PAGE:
The last track is "Abaddon's Bolero". So, a Bolero is typically a Spanish style dance, made popular worldwide from Maurice Ravel's "Bolero". Ravel's classical version of the dance is the most popular version of a bolero and because of that many current artists and composers that came after use Ravel's template of starting out soft, and over the course of several minutes, the song increases slowly in volume, using the same melody and thematic ideas throughout, until the song climaxes at full volume. The traditional bolero is typically in a 3 / 4 or 6 / 8 meter. ELP's version of a bolero uses the same template as Ravel, starting soft and over the course of 8 minutes of repeating the same basic melody and adding instruments and volume, ends in an explosive climax. However, their "bolero" is actually a march in 4 / 4 meter, so it really isn't a bolero. (Yes I know there is a different style of Bolero from Cuba that uses 2 / 4 time, but ELP's track is still obviously a march). Anyway, the song is quite dynamic as explained, the melody is simple, but complex and long enough to not get too boring as textures and sounds are added with repeats. The style is not Spanish either, but more Americana sounding, taking short riffs and feelings from maybe Civil War times. Anyway, there you have it.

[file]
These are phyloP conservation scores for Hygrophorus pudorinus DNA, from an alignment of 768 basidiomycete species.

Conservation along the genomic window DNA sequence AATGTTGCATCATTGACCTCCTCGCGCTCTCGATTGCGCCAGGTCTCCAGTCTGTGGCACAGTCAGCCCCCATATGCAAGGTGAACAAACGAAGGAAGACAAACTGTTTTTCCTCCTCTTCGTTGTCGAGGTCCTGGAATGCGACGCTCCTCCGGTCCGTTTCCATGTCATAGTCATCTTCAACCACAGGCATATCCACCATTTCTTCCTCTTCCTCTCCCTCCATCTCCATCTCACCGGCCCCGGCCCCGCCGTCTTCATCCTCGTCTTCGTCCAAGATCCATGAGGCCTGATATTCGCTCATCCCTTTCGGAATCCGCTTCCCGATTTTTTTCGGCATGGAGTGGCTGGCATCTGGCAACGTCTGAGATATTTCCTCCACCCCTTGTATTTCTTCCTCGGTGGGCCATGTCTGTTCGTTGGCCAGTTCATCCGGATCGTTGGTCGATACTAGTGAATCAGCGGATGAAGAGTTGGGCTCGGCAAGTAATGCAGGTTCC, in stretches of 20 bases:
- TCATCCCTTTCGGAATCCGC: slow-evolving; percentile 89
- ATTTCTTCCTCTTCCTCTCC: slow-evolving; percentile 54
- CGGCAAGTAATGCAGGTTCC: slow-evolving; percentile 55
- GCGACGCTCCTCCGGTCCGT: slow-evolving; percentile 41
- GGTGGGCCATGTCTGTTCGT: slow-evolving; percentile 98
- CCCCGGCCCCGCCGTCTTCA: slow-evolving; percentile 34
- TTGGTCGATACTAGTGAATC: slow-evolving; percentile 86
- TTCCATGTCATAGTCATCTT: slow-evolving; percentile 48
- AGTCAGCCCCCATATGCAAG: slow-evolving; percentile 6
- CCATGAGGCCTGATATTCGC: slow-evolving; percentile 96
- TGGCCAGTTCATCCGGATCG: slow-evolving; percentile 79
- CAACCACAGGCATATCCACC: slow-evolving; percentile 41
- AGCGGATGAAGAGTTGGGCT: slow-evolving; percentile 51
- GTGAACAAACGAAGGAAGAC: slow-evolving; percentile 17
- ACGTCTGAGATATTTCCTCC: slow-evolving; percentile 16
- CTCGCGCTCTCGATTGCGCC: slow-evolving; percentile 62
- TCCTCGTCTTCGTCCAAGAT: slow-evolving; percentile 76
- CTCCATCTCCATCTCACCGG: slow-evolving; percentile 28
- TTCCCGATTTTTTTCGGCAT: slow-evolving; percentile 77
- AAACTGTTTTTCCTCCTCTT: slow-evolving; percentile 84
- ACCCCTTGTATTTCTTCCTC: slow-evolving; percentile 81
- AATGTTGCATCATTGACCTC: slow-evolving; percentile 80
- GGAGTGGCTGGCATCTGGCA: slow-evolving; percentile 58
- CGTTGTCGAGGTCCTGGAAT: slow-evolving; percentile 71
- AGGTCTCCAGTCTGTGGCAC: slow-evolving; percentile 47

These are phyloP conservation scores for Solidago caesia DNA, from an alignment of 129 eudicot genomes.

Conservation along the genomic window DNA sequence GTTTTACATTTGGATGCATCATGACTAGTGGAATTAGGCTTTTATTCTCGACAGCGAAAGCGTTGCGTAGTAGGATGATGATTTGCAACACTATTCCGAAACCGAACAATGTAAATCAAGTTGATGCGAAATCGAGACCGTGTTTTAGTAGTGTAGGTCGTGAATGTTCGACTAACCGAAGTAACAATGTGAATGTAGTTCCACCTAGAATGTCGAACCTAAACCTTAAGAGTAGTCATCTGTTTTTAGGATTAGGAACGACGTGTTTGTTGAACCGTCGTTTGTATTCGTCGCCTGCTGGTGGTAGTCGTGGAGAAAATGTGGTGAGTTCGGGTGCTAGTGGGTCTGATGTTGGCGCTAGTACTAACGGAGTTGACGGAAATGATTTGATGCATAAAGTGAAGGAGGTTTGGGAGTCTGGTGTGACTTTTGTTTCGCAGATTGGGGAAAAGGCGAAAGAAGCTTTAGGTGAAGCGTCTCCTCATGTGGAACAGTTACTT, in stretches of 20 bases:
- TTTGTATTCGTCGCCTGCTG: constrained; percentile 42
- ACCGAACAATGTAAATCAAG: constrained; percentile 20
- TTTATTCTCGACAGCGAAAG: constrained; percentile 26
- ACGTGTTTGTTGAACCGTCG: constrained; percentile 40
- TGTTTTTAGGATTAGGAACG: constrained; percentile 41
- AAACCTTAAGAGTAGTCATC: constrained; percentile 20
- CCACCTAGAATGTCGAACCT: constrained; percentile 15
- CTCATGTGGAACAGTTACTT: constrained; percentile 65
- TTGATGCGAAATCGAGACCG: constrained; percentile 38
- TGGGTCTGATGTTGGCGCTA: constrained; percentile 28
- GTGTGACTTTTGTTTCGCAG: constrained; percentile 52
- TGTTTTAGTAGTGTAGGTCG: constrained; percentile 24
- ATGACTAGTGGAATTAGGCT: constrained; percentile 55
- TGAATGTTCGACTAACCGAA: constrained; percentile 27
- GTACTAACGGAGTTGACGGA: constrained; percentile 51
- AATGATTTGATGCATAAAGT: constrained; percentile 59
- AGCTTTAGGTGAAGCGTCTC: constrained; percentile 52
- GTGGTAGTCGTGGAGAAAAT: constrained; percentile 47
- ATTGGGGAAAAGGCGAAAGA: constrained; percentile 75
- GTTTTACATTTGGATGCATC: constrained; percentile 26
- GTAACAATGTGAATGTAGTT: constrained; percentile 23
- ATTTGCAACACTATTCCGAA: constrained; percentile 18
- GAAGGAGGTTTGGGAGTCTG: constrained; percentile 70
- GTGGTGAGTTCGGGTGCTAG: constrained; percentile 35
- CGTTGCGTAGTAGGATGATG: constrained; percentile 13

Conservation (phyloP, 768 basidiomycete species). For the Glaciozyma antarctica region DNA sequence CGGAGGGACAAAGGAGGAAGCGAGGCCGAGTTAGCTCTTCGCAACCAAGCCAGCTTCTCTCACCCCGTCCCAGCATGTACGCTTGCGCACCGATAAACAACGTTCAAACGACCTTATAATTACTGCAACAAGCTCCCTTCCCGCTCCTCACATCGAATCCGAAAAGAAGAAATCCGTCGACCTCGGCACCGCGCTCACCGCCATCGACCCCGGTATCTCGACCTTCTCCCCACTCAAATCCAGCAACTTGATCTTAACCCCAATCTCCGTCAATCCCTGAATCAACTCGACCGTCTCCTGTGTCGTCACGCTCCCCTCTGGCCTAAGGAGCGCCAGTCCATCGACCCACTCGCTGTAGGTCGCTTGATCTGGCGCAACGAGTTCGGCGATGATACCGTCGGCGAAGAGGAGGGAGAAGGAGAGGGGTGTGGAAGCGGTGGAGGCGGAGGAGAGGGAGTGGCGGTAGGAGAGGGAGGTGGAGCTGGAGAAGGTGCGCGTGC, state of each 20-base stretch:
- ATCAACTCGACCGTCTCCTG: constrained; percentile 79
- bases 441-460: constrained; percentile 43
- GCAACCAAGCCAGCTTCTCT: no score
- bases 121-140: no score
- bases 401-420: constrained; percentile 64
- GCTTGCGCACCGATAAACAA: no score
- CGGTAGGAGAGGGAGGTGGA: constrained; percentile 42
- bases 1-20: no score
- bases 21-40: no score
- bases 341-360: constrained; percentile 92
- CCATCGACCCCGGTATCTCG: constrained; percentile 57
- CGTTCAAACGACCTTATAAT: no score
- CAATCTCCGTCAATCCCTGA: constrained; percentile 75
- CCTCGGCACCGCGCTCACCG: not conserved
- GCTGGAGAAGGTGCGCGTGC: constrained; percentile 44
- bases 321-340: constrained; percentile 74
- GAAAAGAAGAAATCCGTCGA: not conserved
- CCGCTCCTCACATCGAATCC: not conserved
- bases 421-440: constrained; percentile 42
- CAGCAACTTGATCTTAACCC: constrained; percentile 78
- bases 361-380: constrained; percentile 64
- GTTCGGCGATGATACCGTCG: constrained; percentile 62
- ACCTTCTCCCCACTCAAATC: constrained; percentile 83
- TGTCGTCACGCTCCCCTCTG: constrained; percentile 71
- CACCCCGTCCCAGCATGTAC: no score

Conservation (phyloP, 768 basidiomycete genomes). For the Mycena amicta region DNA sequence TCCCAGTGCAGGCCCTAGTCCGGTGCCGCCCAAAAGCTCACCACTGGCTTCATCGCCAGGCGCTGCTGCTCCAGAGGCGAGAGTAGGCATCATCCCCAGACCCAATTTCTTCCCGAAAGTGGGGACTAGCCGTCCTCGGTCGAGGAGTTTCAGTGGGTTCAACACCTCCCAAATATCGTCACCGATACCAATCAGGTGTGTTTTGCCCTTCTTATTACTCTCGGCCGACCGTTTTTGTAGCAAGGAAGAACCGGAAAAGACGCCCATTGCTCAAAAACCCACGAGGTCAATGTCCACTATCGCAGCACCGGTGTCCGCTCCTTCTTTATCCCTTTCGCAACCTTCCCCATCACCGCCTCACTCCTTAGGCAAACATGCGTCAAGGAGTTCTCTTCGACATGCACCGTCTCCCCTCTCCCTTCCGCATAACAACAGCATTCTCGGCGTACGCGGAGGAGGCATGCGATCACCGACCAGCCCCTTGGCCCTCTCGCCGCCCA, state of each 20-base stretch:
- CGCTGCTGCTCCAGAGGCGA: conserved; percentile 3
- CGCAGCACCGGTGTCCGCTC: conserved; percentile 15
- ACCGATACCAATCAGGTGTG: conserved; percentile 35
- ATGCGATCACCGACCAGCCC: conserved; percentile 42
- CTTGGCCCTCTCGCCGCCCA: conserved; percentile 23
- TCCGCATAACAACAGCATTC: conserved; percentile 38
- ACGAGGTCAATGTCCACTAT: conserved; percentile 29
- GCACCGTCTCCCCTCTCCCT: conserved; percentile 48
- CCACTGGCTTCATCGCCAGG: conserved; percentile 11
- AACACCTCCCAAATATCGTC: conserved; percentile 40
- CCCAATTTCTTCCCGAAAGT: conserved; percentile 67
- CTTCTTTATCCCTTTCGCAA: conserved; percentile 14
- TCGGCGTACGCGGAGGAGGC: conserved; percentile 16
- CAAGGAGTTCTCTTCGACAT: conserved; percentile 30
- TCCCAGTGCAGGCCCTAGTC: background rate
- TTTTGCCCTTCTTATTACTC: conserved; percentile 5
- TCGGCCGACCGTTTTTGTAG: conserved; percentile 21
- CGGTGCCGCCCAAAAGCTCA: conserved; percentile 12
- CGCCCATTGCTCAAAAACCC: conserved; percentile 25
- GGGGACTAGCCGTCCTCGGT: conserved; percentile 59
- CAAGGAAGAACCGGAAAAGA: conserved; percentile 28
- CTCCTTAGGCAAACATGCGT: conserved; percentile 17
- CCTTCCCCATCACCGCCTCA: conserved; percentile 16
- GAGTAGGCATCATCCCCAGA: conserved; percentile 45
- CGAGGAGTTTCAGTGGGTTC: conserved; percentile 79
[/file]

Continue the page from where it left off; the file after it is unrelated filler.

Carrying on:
I tend to blame the varied reviews on this album due to the fact that there isn't as much bombasitic-ness on this album as others, and the fact that the album ends on "Abaddon's Bolero" which is repetitive, but hopefully the explanation above will shed some light on that, it is actually a great track even if it isn't a bolero in a traditional sense. But the album still shines in the fact that it has a better variety and still shows off the exceptional musicianship of the trio. It might be harder to accept too because it is driven more by classical influences than some of their other albums. I don't agree that it has anything to do with Emerson being in charge of it, because he was always at the head of their best albums anyway. When Lake started influencing the music more by writing more songs, that is when the overall sound of the band suffered more, starting with the horrible album "Love Beach". As far as "Trilogy" is concerned though, it is one of my favorite ELP albums and I consider it essential especially with regards to its use of classical influences in progressive music.

TCat | 5/5 |